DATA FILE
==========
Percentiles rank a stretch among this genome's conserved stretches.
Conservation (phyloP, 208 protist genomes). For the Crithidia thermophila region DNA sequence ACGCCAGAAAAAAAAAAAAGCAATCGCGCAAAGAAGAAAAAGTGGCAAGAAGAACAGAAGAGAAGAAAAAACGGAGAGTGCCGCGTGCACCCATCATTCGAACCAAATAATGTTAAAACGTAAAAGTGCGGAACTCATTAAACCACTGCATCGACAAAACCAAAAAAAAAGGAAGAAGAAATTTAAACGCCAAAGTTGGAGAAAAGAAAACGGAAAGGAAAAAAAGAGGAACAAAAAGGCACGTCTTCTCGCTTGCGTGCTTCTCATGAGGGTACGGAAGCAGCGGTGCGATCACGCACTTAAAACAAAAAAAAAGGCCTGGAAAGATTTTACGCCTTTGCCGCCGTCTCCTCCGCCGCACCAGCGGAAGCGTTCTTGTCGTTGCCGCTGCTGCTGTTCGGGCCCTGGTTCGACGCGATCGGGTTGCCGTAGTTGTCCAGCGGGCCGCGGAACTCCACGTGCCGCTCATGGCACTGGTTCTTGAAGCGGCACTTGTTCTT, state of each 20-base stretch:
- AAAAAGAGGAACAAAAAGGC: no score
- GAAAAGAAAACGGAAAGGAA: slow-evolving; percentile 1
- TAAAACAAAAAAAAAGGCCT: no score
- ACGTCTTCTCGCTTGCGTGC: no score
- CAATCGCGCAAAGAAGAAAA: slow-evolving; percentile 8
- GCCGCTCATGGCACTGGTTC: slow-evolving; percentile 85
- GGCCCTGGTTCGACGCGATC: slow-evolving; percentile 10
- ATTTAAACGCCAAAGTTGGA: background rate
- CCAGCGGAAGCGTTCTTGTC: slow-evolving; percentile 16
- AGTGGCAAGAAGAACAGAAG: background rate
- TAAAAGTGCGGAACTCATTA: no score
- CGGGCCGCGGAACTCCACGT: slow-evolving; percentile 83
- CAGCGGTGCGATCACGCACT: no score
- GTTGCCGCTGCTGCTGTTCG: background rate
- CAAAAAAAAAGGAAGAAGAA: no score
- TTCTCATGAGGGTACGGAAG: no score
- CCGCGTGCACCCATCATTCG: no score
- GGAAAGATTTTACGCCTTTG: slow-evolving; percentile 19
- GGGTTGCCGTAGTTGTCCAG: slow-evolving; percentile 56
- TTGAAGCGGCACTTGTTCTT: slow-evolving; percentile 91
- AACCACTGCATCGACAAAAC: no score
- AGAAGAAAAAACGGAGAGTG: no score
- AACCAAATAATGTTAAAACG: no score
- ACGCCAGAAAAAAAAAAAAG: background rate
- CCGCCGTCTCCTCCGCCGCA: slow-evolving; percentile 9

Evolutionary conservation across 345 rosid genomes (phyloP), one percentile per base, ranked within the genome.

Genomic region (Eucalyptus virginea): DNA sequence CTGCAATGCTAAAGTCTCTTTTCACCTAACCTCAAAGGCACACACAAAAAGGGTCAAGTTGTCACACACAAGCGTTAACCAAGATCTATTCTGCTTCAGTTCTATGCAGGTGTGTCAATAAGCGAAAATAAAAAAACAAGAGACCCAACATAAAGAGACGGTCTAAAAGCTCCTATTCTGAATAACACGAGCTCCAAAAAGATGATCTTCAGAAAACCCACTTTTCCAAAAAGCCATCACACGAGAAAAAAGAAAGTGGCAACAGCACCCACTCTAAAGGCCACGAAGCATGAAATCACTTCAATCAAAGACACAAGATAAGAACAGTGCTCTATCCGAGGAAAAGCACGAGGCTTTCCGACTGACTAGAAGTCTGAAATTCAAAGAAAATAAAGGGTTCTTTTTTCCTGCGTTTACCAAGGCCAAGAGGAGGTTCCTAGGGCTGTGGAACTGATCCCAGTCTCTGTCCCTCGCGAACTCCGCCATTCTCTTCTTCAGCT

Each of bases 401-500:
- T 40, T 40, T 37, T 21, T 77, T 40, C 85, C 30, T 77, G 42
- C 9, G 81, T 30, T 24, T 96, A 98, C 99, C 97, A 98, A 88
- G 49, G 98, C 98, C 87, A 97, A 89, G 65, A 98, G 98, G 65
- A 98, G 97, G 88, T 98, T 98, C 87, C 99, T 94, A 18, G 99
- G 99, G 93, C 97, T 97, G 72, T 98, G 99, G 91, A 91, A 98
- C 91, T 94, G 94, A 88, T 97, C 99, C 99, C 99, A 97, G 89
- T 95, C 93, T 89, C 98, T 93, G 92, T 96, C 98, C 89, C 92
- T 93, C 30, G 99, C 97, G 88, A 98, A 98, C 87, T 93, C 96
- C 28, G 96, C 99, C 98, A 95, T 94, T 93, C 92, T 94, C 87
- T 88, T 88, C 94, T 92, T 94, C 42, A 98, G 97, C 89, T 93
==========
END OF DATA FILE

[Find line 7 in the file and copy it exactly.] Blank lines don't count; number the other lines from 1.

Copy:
- CAATCGCGCAAAGAAGAAAA: slow-evolving; percentile 8